Pythagoras supposedly condemned the eating of meat, which shared with animal sacrifice the immoral stain of bloodshed. The Jains of India go further: for them, all eating is violent—plants are also living—and sallekhana, or fasting to death, is the noblest path. Violence is not the only ethical concern that has occurred to people worried about eating: Zoroastrians were forbidden to eat food prepared by nonbelievers because of its moral pollution, and probably many of the dietary restrictions of the Old Testament can be interpreted in a similar way. Some moral compulsions about eating are so specific to cultural conditions that they are nearly impossible for outsiders to interpret at all: some ancient peoples of India considered it taboo to eat chicken, while many Indians and Nepalese today will not eat beef.
Given the near ubiquity about these worries about food, Filipinos, especially Kapampangans, can seem like a joyously liberated lot. The Kapampangans delight in every bit of the pig’s body, eating not only its flanks and limbs, but also its face and intestines (sinsal). They seem to eat nearly everything. Stuffed frogs and fried crickets are popular with them as well.
While I lack the conviction to be a vegetarian, I do not quite enjoy the gustatory free-spiritedness of the Filipino. I generally avoid pork, since pigs seem to be extraordinarily sensitive, afraid of death, and intelligent. When a reviewer on Yelp (who may have been Filipino, it must be noted) enjoined readers not to order any of the pork dishes at Renee’s Kitchenette “because pigs are friends, not food,” I was chastened for thinking of ordering a pork dish.
Thus, before my trip to Renee’s Kitchenette, another restaurant with a strong selection of Kapampangan dishes, I diligently researched less troubling alternatives, settling eventually on a seafood version of kare-kare.
Renee’s Kitchenette may be the oldest Filipino establishment in what has become known as “Little Manila” (the stretch of Roosevelt Avenue from roughly 68th to 70th Street), having opened in the early 1990s. It is in the middle of a block bracketed on one by Philippine National Bank and on the other by Krystal’s Café & Pastry Shop, another venerable institution in the Philippine culinary scene. On the sidewalk between Renee’s Kitchenette and Krystal’s Café there is a small stand with a Styrofoam box covered in signs advertising balut. I would have my encounter with balut before the end of the evening, but more on that later.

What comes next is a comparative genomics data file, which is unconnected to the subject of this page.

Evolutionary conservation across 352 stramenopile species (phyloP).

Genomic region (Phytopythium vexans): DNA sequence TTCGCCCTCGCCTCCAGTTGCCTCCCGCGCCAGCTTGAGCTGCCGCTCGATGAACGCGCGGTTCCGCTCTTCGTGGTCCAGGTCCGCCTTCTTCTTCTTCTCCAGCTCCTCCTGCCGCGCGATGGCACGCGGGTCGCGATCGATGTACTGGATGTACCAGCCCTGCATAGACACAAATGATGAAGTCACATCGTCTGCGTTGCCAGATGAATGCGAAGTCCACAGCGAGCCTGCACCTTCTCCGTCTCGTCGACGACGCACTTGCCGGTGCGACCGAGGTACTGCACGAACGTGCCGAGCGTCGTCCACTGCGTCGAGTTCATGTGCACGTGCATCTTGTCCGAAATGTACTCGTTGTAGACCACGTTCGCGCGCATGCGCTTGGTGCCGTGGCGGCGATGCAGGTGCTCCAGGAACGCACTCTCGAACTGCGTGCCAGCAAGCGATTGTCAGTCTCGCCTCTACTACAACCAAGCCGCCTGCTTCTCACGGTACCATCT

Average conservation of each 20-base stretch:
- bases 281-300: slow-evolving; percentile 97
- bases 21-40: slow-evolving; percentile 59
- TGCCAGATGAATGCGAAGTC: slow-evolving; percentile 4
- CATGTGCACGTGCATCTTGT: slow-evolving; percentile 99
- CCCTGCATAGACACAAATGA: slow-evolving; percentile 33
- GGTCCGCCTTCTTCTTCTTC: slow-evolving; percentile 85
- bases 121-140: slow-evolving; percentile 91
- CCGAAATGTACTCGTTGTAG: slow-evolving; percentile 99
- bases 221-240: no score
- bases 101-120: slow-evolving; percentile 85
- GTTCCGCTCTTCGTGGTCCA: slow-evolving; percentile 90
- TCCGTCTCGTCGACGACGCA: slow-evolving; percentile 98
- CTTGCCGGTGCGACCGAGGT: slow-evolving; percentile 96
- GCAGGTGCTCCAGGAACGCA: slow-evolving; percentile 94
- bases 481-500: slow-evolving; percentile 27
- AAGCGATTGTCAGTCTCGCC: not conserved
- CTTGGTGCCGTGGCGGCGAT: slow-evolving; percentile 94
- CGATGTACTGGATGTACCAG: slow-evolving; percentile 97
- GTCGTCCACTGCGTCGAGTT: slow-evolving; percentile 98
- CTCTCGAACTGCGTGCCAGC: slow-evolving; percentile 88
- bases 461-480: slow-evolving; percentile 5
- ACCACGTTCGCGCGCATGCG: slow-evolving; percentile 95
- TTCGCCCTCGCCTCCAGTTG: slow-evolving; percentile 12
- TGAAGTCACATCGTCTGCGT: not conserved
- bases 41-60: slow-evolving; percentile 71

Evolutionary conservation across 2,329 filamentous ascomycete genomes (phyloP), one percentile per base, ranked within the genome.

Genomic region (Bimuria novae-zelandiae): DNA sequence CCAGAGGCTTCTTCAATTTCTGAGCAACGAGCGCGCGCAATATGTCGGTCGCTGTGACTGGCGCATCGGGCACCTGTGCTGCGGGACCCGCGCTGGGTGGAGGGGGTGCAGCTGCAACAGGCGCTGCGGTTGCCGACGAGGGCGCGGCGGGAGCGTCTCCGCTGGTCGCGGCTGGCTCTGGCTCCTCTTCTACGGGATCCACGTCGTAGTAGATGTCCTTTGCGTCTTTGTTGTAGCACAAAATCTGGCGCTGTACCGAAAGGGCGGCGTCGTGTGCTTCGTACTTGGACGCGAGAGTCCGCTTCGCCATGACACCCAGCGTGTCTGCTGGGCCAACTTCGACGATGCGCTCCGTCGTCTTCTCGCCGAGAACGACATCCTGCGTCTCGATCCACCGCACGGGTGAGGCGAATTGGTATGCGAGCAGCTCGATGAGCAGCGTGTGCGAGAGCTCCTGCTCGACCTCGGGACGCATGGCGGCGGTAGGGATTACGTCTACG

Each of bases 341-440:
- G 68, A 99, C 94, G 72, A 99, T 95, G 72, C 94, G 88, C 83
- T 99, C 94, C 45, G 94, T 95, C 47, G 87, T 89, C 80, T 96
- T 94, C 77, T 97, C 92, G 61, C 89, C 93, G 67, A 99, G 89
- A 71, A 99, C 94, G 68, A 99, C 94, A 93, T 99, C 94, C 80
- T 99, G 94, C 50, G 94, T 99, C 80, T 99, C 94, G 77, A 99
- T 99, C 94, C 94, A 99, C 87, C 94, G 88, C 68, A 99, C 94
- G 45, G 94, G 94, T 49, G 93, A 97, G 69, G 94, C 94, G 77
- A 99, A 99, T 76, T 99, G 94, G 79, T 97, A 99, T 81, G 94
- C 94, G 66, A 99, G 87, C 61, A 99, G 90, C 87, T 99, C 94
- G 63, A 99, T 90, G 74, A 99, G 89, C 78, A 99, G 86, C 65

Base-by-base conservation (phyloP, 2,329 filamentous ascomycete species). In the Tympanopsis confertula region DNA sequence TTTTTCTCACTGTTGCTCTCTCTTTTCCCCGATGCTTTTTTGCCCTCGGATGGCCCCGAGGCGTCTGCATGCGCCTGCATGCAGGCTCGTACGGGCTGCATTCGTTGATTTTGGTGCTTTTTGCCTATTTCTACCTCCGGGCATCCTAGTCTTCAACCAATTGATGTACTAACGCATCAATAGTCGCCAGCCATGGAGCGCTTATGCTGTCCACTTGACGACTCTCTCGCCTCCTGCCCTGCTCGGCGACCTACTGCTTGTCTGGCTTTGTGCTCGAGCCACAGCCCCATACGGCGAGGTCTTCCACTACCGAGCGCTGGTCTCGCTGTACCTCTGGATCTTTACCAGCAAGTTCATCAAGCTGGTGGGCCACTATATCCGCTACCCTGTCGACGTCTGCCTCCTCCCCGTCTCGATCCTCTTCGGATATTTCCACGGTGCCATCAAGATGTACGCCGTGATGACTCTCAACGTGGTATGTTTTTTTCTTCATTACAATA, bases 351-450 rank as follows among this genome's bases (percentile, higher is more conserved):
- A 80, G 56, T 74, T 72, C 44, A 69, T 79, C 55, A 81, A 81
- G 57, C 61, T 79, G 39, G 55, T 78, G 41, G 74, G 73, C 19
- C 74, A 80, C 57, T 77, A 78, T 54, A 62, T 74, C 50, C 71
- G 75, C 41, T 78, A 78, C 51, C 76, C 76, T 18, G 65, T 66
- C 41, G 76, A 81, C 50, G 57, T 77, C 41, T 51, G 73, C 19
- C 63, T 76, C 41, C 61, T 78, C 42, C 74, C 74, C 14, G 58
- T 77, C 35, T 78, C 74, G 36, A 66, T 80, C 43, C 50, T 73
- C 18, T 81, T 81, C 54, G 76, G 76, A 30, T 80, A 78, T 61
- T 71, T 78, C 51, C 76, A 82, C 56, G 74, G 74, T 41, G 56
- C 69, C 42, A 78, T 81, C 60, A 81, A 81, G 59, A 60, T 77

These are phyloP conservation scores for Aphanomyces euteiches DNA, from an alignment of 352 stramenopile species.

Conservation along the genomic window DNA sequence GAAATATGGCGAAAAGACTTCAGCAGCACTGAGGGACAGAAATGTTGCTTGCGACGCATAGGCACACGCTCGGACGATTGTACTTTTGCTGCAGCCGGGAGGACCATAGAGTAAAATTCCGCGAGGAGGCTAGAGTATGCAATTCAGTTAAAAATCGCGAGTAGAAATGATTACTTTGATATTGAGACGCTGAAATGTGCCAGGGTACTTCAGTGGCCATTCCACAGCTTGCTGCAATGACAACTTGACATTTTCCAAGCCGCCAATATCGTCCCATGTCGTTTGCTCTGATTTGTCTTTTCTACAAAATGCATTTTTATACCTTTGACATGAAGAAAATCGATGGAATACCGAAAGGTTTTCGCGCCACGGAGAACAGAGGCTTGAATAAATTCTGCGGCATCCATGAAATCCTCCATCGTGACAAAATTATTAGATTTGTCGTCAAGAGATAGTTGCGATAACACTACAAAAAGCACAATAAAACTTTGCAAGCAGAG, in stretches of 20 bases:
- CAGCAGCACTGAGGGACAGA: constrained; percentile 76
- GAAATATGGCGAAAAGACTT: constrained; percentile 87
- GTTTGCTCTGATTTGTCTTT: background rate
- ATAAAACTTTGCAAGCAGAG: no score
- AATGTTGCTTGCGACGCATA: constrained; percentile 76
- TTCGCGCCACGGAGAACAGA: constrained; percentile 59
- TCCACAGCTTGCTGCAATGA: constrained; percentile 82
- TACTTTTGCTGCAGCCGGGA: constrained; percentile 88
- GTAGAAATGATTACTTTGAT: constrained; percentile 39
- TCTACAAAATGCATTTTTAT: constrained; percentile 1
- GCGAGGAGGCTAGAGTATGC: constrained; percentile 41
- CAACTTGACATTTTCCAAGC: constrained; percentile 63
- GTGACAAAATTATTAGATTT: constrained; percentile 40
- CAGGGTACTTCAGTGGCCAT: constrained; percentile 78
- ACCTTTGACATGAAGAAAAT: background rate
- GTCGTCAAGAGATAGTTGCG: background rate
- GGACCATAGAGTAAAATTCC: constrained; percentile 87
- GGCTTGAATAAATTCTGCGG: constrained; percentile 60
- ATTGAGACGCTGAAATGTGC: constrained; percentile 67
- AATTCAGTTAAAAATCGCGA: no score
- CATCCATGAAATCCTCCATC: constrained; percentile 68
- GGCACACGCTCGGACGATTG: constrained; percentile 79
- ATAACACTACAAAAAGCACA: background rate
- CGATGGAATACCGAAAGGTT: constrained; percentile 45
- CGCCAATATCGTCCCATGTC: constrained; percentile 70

The interior of Renee’s is festive, with party-themed bric-a-brac hung around the bar and bright posters advertising deserts hung around the dining area. I had read that Renee’s is relatively quiet, having lost the big crowds to its upstart neighbors—but it was packed when I was there, the whole place buzzing with tagalog and tagalog-inflected English.
When I ordered the seafood kare-kare, the waiter smiled approvingly. “Very good dish,” he said. “It comes with shrimp paste!” Naturally, I made him promise the shrimp paste would be safely on the side.
The kare-kare, like the oxtail kare-kare I had last week, came in a deep bowl, filled with squid, mussels, shrimp, eggplants, and spears of vegetables submerged in thick peanut sauce. Like the oxtail kare-kare, it was less spicy than you might expect, but very good. The seafood contributed more flavor than the oxtail, making this the more successful dish.
Since the bagoong (shrimp paste) was there, I tried it again. It may be that all but the simplest tastes are perversions of natural good judgment, acquired through lifetimes of strange culinary accidents. In any case, it is possible to find something to appreciate in the putrefaction of shrimp. Once I became used to the taste, its grip on my tongue made me think of the pleasing toxicity of tobacco or good scotch.
Having conquered, or been conquered by, bagoong, the next step was naturally to try balut. This is a little different, of course. Balut, fertilized duck egg, comes fraught with ethical concerns. Was the embryo conscious when it was killed? How was it killed?
This subject has been much discussed, probably in no small part because balut is popular in countries neighboring Muslim Indonesia, and Muslims cannot eat meat that has been cruelly killed. (The Muslim verdict on this question is that balut is forbidden.)
I did my research beforehand and learned that it is after the 18th day that the embryo has an adequate nervous system to feel pain when it is boiled to death. Yelp reviews of “the balut guy,” as the owner of the cart with balut is known suggest that if you’re averse to a beak and feathers in your egg, you can just ask for balut that is less than 18 days old. So that was what I did, counting on skirting ethical concerns.
My heart dropped when I opened the balut. At a glance, there was no obvious sign of a well-developed chick, but somehow I had stumbled across an inner taboo I had not known existed. Nevertheless, the balut had been purchased, so I bit into it. I encountered a combination of tender meat and amazingly tough egg yolk. My heart kept sinking as I discovered rather well developed chick. I highly doubt the egg was less than 18 days old. But I also do not know if the Muslims are correct to judge that boiling an unhatched fertile egg is cruel, at any stage. Who can say?
6914 Roosevelt Ave
Woodside, NY 11377